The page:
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Are you sure you made the 4th partition extended? There's still the limit on these things that you can have only four primary partitions, or if you want more, you must make one primary partition into an extended one and create the rest of the partitions inside of that extended one..

I would still not try to do the backups based on that exact partition information; rather I would just use some utility (be it dump, tar, cpio or something else) to back up the actual data and label the backups so that in the future you would be free to make new partition layouts and just put the actual data where it is needed.

Linux should be able to work without swap partition too, but only if you take that into account right from the start (i.e. don't try to do swapon if there is no swap partition), or if you use a file instead of a swap partition. Not that it's always a good idea, but it should be possible.

The bottom line is, I guess, that whenever you take backups, try to take only the parts you actually need (i.e. if you have installation discs for software anyway, don't take backups of that software then) and try to make the backups so that they are independent of the underlying system's details like partitions. It eases up putting them back if the new environment isn't exactly like the old one.

Good luck with your..."experiments" having a virtual machine for "trying things out" wouldn't be a bad thing, you know?
 
Old 05-30-2008, 04:09 AM   #7
Stin
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Hi there, and thanks for the help.
I think that was my problem.

So looking at that partition table Win95 is the extended partition, and the others are within it, so this is OK?

I didnt have much luck with dump, though I have used tar OK. I think I only really need to use dump, on /root and /usr. The rest I will use tar.

I'm not smart enough to use virtual machines. I might try it though. Other people get on really well with them.
Thanks agian for the help.

The more I learn the less I seem to know. If you know what I mean?
 
Old 05-30-2008, 04:44 AM   #8
jschiwal
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Be sure to read the info manual on the tar command. There is a section on incremental backups using a timestamp option.

You also didn't say what the filesystems are that you are using. Some filesystem such as xfs have there own dump programs that can perform incremental dumps. I think that xfs-dump can be used on a live system as well.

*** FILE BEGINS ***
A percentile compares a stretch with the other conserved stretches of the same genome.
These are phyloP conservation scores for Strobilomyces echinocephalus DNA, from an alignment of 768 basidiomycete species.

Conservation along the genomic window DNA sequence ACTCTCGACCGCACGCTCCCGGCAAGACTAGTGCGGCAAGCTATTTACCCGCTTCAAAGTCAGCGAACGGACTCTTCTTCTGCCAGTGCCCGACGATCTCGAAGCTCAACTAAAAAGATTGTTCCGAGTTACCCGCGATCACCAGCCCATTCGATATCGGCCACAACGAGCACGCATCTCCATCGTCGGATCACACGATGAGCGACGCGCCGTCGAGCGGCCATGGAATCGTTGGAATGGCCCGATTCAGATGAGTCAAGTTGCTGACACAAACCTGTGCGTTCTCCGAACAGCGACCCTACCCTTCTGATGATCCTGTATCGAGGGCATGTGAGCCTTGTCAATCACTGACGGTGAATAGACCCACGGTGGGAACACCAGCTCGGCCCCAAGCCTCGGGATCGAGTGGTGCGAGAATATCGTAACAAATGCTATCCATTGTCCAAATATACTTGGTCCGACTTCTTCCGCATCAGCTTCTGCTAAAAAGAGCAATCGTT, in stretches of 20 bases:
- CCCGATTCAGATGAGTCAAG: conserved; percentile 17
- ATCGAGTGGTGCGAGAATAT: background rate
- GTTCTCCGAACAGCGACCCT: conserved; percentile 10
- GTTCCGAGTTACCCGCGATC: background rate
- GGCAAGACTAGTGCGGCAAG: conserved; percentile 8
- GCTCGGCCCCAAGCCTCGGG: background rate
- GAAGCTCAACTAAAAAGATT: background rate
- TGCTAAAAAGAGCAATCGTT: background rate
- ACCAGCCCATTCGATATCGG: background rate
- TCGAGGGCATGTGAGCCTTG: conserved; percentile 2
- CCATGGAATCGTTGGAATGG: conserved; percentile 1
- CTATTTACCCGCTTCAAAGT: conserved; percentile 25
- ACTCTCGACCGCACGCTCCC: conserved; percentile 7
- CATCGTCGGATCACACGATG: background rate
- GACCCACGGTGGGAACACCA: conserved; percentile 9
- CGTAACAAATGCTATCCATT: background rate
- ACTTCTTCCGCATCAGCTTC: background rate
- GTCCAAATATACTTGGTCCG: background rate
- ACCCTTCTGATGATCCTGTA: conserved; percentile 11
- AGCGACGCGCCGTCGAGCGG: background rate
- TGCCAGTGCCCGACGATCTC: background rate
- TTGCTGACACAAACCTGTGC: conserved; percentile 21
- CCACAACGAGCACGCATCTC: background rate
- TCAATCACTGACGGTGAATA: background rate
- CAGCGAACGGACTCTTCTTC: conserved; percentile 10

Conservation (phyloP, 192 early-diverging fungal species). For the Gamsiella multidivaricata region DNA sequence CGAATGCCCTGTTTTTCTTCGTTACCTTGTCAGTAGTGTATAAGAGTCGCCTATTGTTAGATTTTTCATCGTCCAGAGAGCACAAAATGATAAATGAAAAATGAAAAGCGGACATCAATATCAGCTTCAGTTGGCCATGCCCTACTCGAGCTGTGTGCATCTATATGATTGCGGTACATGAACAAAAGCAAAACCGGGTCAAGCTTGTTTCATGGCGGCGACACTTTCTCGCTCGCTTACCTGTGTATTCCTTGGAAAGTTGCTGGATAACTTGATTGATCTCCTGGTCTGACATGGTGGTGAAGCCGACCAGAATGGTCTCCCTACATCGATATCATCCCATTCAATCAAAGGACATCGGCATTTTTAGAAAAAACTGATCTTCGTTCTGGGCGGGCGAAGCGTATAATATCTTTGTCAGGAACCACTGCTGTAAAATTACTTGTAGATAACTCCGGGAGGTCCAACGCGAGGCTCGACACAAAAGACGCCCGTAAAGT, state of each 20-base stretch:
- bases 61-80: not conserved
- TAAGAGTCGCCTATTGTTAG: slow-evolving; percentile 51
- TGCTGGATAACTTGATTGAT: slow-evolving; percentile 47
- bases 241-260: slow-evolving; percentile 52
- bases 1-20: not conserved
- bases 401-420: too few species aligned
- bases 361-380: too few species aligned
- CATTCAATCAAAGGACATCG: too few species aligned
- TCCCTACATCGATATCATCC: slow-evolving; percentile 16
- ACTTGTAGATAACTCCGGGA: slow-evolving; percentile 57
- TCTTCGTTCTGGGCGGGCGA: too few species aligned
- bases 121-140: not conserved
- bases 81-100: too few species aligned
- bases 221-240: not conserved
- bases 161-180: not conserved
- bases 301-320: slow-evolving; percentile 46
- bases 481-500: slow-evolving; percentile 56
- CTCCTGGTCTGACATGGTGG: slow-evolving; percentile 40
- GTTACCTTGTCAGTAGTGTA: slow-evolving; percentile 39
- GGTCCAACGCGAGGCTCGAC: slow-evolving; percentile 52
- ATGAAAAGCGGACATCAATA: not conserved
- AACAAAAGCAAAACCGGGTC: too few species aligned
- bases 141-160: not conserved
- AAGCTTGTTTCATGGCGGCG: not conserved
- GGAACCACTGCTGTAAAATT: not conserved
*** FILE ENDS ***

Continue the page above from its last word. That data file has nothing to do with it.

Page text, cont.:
If you backup an image, perform a dump, or a tar backup, you should identify the date & source in the filename, or include that info in a containing folder. If several backed up images are named usr.img that wouldn't be much help. If the filesystem where the backups are stored allows it, you can store name=value attributes which you could use to save information about the backup as well. This is what beagle does when it indexes a file:
Code:
getfattr -d *
# file: apps
user.Beagle.AttrTime="20080530091642"
user.Beagle.Fingerprint="02 x65U3PZEo0OohQvwE3O9rg"
user.Beagle.MTime="20060905085207"
user.Beagle.Uid="2MafUkNup0+mwBaGVbikMA"
If you do create an image of a partition, you can pipe the output through gzip or bzip2. To restore, simply read the file with zcat or bzcat and pipe the output into the input of the dd command. The dd command without options simply takes the input from stdio and outputs in to stdout unless you use the if= or of= options.

You could also use dd to create a backup of the MBR. I would recommend saving a printout of "sudo /sbin/fdisk -l" as well.

If you use dd to backup an image, make sure that the system isn't live.

When restoring incrementally, you need to be aware of a potential problem. What about the case where a file was deleted between backups. An incremental restore may leave this file in place when you want it should be deleted. This may depend on your tar version and the options used. Reading either the star or dar documentation in the past, it was claimed that restoring from tar incremental backups wouldn't delete files. However the tar info file I have indicates otherwise:
Code:
   When extracting from the incremental backup GNU `tar' attempts to
restore the exact state the file system had when the archive was
created.  In particular, it will _delete_ those files in the file
system that did not exist in their directories when the archive was
created.  If you have created several levels of incremental files, then
in order to restore the exact contents the file system  had when the
last level was created, you will need to restore from all backups in
turn.
This deletion may require the --listed-incremental option when creating the backup.

One last thing that I must mention is to check whether your version of tar, or whatever backup solution you use also backs up security attributes, file attributes and file acls. You may need to use star instead, but I think the recent tar command incorporated these improvement.

Last edited by jschiwal; 05-30-2008 at 04:51 AM.